The pharmaceutical maker Pfizer wants drugs slated for inclusion in the execution of Nevada killer Scott Raymond Dozier returned. Nevada’s Department of Corrections answered on Friday: No. The two drugs that the company wants back are fentanyl and diazepam. The only agreement that the drug manufacturer and the state’s prison organization have, centers on the name of each drug.

Robert Jones is Pfizer’s vice president who demanded to have Nevada give back drugs purchased by the state for the lethal injection of the 46-year-old double-murderer. Pfizer didn’t single out Nevada, however.

The company also requested the state of Nebraska gives back its Pfizer-made drugs, according to U.S. News & World Report.

Pharmaceutical maker Pfizer says it will ‘reimburse the state’

On Friday, the Associated Press attained a copy of the letter received by Nevada prison officials, several news agencies reported. Brooke Keast, the spokeswoman for the state’s Department of Corrections (DOC) said Nebraska officials received a similar letter, Corrections One noted. The pharmaceutical manufacturer expressed objection to its drugs used in capital punishment cocktails. Jones assured that Pfizer will “reimburse the state” for returning the drugs.

In 2016, Pfizer stated that its policy banned distribution of its drugs, along with affiliate Hospira’s products, for use in executing killers on death row in states with capital punishment, which is 31 states in all.

Nevada prisons have no ‘obligation to return the product’

Keast explained that the DOC isn’t obliged to give back pharmaceuticals to Pfizer. The products were actually bought from the wholesale distributor Cardinal Health. “Once we make purchases,” Keast stated, that Nevada isn’t under an “obligation to return the product,” the Reno Gazette-Journal wrote.

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The drugs designated for the lethal injection of Dozier are shelved for now. His November 14 execution was postponed on November 9 after Judge Jennifer Togliatti, Clark County District Court, pulled the paralytic cisatracurium from the lethal injection protocol designated for the murderer. At that point, Nevada’s prison chief, James Dzurenda, nixed the execution while the state’s Supreme Court reviews and rules on the judge’s decision.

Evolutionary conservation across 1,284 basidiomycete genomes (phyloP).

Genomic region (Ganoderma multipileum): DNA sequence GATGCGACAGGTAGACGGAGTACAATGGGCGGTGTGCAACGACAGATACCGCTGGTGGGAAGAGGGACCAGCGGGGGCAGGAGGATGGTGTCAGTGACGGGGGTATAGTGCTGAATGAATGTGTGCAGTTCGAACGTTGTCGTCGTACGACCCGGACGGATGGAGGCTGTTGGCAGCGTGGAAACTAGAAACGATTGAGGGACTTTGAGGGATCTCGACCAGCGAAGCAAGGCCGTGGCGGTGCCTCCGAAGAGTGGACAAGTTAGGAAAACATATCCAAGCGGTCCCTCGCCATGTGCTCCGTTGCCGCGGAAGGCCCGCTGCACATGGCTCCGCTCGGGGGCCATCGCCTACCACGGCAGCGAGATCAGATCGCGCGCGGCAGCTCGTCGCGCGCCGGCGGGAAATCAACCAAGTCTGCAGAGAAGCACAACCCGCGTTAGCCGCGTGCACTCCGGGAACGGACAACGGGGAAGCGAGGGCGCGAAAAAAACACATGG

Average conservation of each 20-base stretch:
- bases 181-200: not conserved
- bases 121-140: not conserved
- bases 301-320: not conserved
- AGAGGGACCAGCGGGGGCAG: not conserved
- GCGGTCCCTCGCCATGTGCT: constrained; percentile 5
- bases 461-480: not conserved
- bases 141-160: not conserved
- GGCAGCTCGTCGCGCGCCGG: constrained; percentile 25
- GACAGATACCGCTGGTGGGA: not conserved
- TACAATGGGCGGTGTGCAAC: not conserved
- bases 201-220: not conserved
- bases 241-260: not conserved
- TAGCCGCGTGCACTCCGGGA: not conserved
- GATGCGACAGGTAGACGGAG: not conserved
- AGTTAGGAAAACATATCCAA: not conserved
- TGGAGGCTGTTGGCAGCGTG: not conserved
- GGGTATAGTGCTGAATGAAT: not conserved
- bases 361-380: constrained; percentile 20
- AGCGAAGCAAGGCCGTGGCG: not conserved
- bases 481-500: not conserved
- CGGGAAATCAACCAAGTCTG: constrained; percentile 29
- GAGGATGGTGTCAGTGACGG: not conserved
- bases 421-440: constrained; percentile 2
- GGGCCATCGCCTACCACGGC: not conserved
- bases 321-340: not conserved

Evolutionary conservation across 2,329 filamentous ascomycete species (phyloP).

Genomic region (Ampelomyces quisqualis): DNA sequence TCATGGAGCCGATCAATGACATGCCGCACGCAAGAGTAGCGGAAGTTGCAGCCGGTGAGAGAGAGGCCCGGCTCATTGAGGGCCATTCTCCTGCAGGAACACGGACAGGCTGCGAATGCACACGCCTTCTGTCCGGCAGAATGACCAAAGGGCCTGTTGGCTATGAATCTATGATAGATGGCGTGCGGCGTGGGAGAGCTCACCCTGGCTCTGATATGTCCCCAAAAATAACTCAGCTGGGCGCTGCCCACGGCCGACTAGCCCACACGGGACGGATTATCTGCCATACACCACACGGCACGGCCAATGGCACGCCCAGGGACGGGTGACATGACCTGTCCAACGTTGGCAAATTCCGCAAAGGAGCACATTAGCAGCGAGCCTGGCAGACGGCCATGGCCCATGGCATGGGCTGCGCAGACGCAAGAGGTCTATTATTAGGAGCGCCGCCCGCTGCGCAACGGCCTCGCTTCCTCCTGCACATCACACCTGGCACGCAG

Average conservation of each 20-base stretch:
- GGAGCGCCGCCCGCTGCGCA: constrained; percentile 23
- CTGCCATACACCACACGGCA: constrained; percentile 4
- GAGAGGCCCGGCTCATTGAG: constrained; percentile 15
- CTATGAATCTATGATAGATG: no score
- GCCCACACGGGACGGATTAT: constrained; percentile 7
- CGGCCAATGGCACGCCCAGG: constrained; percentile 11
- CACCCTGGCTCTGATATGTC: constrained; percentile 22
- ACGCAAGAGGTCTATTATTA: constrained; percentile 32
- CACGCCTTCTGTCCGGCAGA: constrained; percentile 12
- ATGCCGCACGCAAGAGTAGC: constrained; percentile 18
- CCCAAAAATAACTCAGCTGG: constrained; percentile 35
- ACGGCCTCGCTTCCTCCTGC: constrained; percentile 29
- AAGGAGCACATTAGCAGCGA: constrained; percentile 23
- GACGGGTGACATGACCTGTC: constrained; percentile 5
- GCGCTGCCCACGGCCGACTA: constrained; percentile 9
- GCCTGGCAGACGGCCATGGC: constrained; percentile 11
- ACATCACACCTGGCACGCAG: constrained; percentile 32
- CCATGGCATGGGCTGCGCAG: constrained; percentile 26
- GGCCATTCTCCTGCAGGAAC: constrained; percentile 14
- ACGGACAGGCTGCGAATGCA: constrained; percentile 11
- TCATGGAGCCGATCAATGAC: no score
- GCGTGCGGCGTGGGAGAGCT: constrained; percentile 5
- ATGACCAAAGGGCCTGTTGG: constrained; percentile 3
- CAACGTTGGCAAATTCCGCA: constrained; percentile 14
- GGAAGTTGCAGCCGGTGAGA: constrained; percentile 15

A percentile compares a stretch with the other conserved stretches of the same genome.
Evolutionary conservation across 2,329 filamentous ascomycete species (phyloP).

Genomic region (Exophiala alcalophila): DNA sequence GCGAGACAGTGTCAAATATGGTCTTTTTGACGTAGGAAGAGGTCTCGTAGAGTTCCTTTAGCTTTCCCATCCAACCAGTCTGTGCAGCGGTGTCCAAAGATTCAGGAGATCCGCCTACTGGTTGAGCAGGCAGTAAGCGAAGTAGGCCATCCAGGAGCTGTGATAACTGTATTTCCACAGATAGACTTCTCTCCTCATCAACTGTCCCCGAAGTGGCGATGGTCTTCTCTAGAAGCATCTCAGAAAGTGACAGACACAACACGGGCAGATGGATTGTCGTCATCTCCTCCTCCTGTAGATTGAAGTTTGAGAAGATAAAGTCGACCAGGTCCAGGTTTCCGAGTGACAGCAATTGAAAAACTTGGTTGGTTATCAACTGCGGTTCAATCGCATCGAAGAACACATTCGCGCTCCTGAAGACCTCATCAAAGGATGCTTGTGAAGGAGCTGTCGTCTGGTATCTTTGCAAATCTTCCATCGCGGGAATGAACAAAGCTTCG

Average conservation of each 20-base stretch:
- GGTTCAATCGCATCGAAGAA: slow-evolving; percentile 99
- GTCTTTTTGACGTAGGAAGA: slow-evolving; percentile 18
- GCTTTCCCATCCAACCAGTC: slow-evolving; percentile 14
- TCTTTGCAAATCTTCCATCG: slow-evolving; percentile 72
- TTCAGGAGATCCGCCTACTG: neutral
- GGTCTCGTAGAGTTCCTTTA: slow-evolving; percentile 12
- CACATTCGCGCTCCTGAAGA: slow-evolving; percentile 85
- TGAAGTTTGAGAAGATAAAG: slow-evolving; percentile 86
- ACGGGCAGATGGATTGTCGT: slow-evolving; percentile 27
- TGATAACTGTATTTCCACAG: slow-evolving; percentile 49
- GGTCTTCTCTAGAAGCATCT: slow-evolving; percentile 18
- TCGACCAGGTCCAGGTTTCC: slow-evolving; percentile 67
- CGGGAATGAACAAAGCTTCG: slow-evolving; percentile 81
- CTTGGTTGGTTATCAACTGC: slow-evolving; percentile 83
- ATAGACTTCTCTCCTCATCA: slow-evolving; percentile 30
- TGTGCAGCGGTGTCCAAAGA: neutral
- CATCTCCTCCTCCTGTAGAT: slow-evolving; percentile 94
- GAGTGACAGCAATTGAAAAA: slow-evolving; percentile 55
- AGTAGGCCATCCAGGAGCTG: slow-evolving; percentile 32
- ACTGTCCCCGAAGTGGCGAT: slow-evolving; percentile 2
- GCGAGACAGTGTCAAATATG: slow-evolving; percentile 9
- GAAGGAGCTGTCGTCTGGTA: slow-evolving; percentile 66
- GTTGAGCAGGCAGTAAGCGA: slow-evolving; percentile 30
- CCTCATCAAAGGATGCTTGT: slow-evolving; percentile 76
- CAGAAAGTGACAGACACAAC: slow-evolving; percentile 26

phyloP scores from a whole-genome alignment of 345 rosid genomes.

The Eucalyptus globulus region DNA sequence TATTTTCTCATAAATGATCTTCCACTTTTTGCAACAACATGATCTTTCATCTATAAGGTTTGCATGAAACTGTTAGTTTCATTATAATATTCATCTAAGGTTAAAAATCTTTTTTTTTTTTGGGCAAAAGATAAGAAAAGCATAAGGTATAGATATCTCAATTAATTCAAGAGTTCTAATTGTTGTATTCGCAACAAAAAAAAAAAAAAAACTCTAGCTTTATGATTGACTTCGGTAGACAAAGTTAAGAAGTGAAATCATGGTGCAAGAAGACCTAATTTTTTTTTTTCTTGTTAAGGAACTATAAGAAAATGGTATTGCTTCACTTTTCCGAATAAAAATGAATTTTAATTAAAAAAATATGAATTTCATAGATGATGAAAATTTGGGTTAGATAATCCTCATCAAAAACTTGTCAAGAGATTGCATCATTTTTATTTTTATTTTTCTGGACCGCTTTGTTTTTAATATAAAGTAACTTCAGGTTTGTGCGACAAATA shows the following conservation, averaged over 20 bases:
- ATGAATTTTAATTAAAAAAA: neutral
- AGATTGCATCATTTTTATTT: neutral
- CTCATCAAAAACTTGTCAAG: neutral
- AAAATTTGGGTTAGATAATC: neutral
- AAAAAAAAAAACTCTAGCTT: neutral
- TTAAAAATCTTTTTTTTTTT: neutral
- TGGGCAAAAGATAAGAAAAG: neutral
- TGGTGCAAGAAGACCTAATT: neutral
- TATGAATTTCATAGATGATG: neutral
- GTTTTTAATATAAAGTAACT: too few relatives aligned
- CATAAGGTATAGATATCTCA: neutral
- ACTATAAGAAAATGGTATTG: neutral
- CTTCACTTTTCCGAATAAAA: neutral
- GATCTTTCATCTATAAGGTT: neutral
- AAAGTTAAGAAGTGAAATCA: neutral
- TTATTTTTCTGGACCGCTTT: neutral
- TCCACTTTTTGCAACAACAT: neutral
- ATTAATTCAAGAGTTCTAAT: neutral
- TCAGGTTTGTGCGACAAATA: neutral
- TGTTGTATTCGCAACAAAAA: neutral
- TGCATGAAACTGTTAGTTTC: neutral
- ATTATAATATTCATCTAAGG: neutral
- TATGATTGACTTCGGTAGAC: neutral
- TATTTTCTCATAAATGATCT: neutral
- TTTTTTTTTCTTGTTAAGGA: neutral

In demanding that Nebraska return products the state plans to blend the death cocktail, Pfizer stated that its drugs are manufactured with the aim of enhancing and saving lives of patients, the Omaha World-Herald reported.

Manufacturer also demands Nebraska return drugs

Nebraska Governor Pete Ricketts, along with the state’s DOC, didn’t comment on Thursday when asked whether the state has acquired Pfizer-made drugs. Dawn-Renee Smith, the prisons’ spokeswoman, said the state is not “disclosing the identity of the supplier at this time,” the Herald reported.

The information that Smith did relay is the amount Nebraska spent on four drugs designated for the upcoming execution of Jose Sandoval. He will be the first death row killer executed after a 20-year hiatus.

The state’s planned execution protocol includes diazepam, a sedative; fentanyl; cisatracurium, a paralytic; and, finally, potassium chloride.

Last month, Nebraska spent a total of $10,500 for the drugs – three of which Pfizer has banned for use in executions. Unlike Nebraska, Nevada DOC is evidencing more transparency in its process of procuring two of its three-drug injection protocol from Cardinal Health for under $500. Cardinal Health, Corrections One reported, has not expressed whether the company was aware of Nevada’s intended use of the drugs purchased.